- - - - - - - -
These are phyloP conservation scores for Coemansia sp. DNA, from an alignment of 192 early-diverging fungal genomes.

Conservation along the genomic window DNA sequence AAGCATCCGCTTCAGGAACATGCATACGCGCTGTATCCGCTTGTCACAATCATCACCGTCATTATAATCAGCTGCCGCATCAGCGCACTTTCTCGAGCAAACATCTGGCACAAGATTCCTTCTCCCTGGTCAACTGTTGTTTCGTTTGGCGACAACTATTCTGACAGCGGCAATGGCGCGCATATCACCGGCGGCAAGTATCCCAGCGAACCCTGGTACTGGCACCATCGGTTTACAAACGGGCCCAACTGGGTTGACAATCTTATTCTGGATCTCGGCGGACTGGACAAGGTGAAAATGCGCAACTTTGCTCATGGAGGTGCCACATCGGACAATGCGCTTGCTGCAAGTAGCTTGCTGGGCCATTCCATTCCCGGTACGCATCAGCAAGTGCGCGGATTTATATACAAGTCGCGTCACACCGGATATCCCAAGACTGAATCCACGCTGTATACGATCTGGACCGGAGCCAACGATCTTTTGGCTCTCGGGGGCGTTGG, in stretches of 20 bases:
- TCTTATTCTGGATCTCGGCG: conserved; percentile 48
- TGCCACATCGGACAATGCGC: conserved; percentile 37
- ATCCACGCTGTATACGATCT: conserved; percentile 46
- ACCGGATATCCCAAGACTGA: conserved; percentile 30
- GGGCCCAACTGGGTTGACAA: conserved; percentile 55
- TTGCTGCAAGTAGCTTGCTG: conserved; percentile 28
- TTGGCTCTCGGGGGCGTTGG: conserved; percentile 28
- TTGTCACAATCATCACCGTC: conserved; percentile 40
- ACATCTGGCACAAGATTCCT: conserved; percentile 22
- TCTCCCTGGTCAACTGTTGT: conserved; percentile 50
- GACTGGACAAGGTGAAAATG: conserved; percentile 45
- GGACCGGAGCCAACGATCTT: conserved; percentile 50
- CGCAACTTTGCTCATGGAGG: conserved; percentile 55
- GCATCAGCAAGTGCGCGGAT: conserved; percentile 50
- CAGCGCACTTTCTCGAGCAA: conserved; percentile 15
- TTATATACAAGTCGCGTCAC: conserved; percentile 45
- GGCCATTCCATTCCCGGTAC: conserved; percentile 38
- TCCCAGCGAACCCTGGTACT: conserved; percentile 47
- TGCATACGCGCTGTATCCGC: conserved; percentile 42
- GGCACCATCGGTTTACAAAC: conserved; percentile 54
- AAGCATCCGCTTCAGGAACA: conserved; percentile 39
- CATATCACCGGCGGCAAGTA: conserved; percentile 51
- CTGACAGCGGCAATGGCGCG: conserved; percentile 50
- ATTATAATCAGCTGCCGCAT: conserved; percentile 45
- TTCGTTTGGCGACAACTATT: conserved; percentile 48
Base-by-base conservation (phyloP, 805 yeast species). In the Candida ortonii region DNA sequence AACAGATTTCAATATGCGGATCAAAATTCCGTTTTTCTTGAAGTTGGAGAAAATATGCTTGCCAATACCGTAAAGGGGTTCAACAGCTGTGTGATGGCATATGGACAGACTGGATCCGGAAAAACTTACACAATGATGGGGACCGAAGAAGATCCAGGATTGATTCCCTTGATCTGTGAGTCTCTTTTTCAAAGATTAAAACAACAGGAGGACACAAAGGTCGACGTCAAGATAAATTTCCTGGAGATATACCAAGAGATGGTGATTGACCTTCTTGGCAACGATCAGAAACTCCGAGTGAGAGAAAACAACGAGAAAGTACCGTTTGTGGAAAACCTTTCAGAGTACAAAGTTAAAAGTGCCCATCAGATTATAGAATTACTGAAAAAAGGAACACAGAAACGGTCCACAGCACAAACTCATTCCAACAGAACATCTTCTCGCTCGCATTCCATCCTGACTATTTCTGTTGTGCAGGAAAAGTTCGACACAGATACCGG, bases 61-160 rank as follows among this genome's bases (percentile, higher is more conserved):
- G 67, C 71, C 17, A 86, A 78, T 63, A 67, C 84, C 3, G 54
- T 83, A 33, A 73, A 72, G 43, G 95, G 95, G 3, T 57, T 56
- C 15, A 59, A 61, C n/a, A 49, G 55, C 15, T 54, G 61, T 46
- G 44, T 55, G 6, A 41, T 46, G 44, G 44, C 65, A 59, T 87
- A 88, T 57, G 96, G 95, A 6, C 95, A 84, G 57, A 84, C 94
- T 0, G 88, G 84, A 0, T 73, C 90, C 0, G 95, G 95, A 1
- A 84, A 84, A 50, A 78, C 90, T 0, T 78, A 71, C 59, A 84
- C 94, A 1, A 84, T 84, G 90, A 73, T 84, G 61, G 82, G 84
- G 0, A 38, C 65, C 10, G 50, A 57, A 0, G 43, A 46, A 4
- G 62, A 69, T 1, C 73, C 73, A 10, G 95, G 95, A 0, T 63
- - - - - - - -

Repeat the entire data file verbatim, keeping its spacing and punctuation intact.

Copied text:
These are phyloP conservation scores for Coemansia sp. DNA, from an alignment of 192 early-diverging fungal genomes.

Conservation along the genomic window DNA sequence AAGCATCCGCTTCAGGAACATGCATACGCGCTGTATCCGCTTGTCACAATCATCACCGTCATTATAATCAGCTGCCGCATCAGCGCACTTTCTCGAGCAAACATCTGGCACAAGATTCCTTCTCCCTGGTCAACTGTTGTTTCGTTTGGCGACAACTATTCTGACAGCGGCAATGGCGCGCATATCACCGGCGGCAAGTATCCCAGCGAACCCTGGTACTGGCACCATCGGTTTACAAACGGGCCCAACTGGGTTGACAATCTTATTCTGGATCTCGGCGGACTGGACAAGGTGAAAATGCGCAACTTTGCTCATGGAGGTGCCACATCGGACAATGCGCTTGCTGCAAGTAGCTTGCTGGGCCATTCCATTCCCGGTACGCATCAGCAAGTGCGCGGATTTATATACAAGTCGCGTCACACCGGATATCCCAAGACTGAATCCACGCTGTATACGATCTGGACCGGAGCCAACGATCTTTTGGCTCTCGGGGGCGTTGG, in stretches of 20 bases:
- TCTTATTCTGGATCTCGGCG: conserved; percentile 48
- TGCCACATCGGACAATGCGC: conserved; percentile 37
- ATCCACGCTGTATACGATCT: conserved; percentile 46
- ACCGGATATCCCAAGACTGA: conserved; percentile 30
- GGGCCCAACTGGGTTGACAA: conserved; percentile 55
- TTGCTGCAAGTAGCTTGCTG: conserved; percentile 28
- TTGGCTCTCGGGGGCGTTGG: conserved; percentile 28
- TTGTCACAATCATCACCGTC: conserved; percentile 40
- ACATCTGGCACAAGATTCCT: conserved; percentile 22
- TCTCCCTGGTCAACTGTTGT: conserved; percentile 50
- GACTGGACAAGGTGAAAATG: conserved; percentile 45
- GGACCGGAGCCAACGATCTT: conserved; percentile 50
- CGCAACTTTGCTCATGGAGG: conserved; percentile 55
- GCATCAGCAAGTGCGCGGAT: conserved; percentile 50
- CAGCGCACTTTCTCGAGCAA: conserved; percentile 15
- TTATATACAAGTCGCGTCAC: conserved; percentile 45
- GGCCATTCCATTCCCGGTAC: conserved; percentile 38
- TCCCAGCGAACCCTGGTACT: conserved; percentile 47
- TGCATACGCGCTGTATCCGC: conserved; percentile 42
- GGCACCATCGGTTTACAAAC: conserved; percentile 54
- AAGCATCCGCTTCAGGAACA: conserved; percentile 39
- CATATCACCGGCGGCAAGTA: conserved; percentile 51
- CTGACAGCGGCAATGGCGCG: conserved; percentile 50
- ATTATAATCAGCTGCCGCAT: conserved; percentile 45
- TTCGTTTGGCGACAACTATT: conserved; percentile 48
Base-by-base conservation (phyloP, 805 yeast species). In the Candida ortonii region DNA sequence AACAGATTTCAATATGCGGATCAAAATTCCGTTTTTCTTGAAGTTGGAGAAAATATGCTTGCCAATACCGTAAAGGGGTTCAACAGCTGTGTGATGGCATATGGACAGACTGGATCCGGAAAAACTTACACAATGATGGGGACCGAAGAAGATCCAGGATTGATTCCCTTGATCTGTGAGTCTCTTTTTCAAAGATTAAAACAACAGGAGGACACAAAGGTCGACGTCAAGATAAATTTCCTGGAGATATACCAAGAGATGGTGATTGACCTTCTTGGCAACGATCAGAAACTCCGAGTGAGAGAAAACAACGAGAAAGTACCGTTTGTGGAAAACCTTTCAGAGTACAAAGTTAAAAGTGCCCATCAGATTATAGAATTACTGAAAAAAGGAACACAGAAACGGTCCACAGCACAAACTCATTCCAACAGAACATCTTCTCGCTCGCATTCCATCCTGACTATTTCTGTTGTGCAGGAAAAGTTCGACACAGATACCGG, bases 61-160 rank as follows among this genome's bases (percentile, higher is more conserved):
- G 67, C 71, C 17, A 86, A 78, T 63, A 67, C 84, C 3, G 54
- T 83, A 33, A 73, A 72, G 43, G 95, G 95, G 3, T 57, T 56
- C 15, A 59, A 61, C n/a, A 49, G 55, C 15, T 54, G 61, T 46
- G 44, T 55, G 6, A 41, T 46, G 44, G 44, C 65, A 59, T 87
- A 88, T 57, G 96, G 95, A 6, C 95, A 84, G 57, A 84, C 94
- T 0, G 88, G 84, A 0, T 73, C 90, C 0, G 95, G 95, A 1
- A 84, A 84, A 50, A 78, C 90, T 0, T 78, A 71, C 59, A 84
- C 94, A 1, A 84, T 84, G 90, A 73, T 84, G 61, G 82, G 84
- G 0, A 38, C 65, C 10, G 50, A 57, A 0, G 43, A 46, A 4
- G 62, A 69, T 1, C 73, C 73, A 10, G 95, G 95, A 0, T 63